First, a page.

The Institute took its Vision 2035 debate to the Labour Party Conference in Manchester this week, where expert panellists discussed the future of our railways. Panellists each offered their visions for the future of the UK’s railways to a packed audience of politicians, industry experts and Labour party members.
Lilian Greenwood MP kicked off the discussion with the topic of devolution, Lilian stated that ‘all parties are in favour of devolution’. She continued to tell the audience that devolution is an important part of Labour’s manifesto and that Labour wish to give communities more of a say in the bus and rail services they use. Lilian expressed: ‘Local transport authorities are the best people to deliver integration.’
Lilian went on to state that Labour would reform the 1993 Railways Act, which prevents a public sector railway operator from bidding for railway contracts. Lilian commented: ‘It is complete nonsense that the Railways of France, Germany and the Netherlands can all bid here in the UK but the successful British Rail Operator is barred.’ Highlighting the success of state-owned East Coast Main Line, with high customer satisfaction scores and a £200m return to the tax payer, Lilian argued these achievements cannot be ignored.
The complexities of the current ticketing structure were also discussed by Lilian, stating: ‘The current structure is too complex and often appears illogical’. Commenting on the success of smart ticketing in London; Lilian recommended taking advantage of this technology across the UK to continue to attract more people onto the railways.
Lilian concluded her five-minute vision by discussing accessibility and diversity. ‘We want a railway that’s more accessible and more representative of the people who use it’ argued Lilian. She pointed out that though some progress has been made there is a long way to go. Lilian expressed the need for greater representation of women across the railway industry, as engineers, directors and drivers.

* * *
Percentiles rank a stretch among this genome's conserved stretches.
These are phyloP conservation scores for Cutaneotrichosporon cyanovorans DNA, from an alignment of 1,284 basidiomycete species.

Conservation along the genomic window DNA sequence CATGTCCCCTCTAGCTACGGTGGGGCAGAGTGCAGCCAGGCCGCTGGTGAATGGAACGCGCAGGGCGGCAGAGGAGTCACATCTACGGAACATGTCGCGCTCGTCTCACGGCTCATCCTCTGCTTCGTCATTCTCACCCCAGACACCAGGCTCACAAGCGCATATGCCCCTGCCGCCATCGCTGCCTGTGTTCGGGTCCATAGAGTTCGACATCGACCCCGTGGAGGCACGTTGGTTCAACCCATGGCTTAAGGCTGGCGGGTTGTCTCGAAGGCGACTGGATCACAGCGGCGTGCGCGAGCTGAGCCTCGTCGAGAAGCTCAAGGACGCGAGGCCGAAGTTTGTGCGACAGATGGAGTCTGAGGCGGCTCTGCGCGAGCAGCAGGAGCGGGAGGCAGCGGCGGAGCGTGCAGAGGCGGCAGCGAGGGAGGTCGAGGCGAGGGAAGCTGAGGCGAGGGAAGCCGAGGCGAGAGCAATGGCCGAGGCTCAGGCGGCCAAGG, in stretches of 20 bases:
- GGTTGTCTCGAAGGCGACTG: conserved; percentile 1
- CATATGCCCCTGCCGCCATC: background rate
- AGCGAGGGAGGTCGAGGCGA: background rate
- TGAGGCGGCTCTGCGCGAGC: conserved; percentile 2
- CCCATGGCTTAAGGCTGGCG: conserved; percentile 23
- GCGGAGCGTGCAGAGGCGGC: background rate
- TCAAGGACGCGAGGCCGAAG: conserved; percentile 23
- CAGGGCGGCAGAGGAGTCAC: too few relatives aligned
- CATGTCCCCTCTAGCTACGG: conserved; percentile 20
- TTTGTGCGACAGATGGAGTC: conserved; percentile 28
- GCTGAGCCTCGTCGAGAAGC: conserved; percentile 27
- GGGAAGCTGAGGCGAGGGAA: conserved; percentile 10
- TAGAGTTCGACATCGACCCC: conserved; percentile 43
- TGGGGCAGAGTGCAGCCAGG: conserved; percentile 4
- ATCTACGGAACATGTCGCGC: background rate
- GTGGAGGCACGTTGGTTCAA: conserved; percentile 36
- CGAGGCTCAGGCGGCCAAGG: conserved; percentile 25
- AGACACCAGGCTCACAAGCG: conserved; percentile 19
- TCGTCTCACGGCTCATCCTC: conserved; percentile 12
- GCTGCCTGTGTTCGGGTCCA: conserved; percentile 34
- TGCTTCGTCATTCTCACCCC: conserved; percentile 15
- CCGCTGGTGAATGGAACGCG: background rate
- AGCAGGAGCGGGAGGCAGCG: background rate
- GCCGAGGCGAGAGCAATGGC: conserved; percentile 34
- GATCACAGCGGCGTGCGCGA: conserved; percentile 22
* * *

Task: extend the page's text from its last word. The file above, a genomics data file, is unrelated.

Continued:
Lilian spoke positively of the current railway sector, and though she expressed the need for structural change and development she commented that it’s a great time to be involved with the railways. In all conversations we are talking about growth, which is a great place to be.
Councillor James Lewis expressed his vision for the future of the UK’s railways. He commented on the opportunities post Scottish referendum for devolution to be at the centre of the political debate. For James, one of the main issues about rail policy and rail franchising is better local accountability and better local influence over how decisions about railway operations and investment are structured.
Christian Wolmar, Transport Author and London Mayoral candidate, added to the debate expressing that there is a lot of resentment from the North of England about the current rail developments taking place in London. Christian stated that people in the North are asking ‘What about us?’, and justifiably, Christian claims. He argued that one of the key focuses on the next developments in the railway has to be the North. Christian was critical of HS2 and expressed his opposition to the proposed HS2 railway, stating: ‘HS2 is a railway you just wouldn’t design if you were an operator and had any understanding of what rail passengers need.’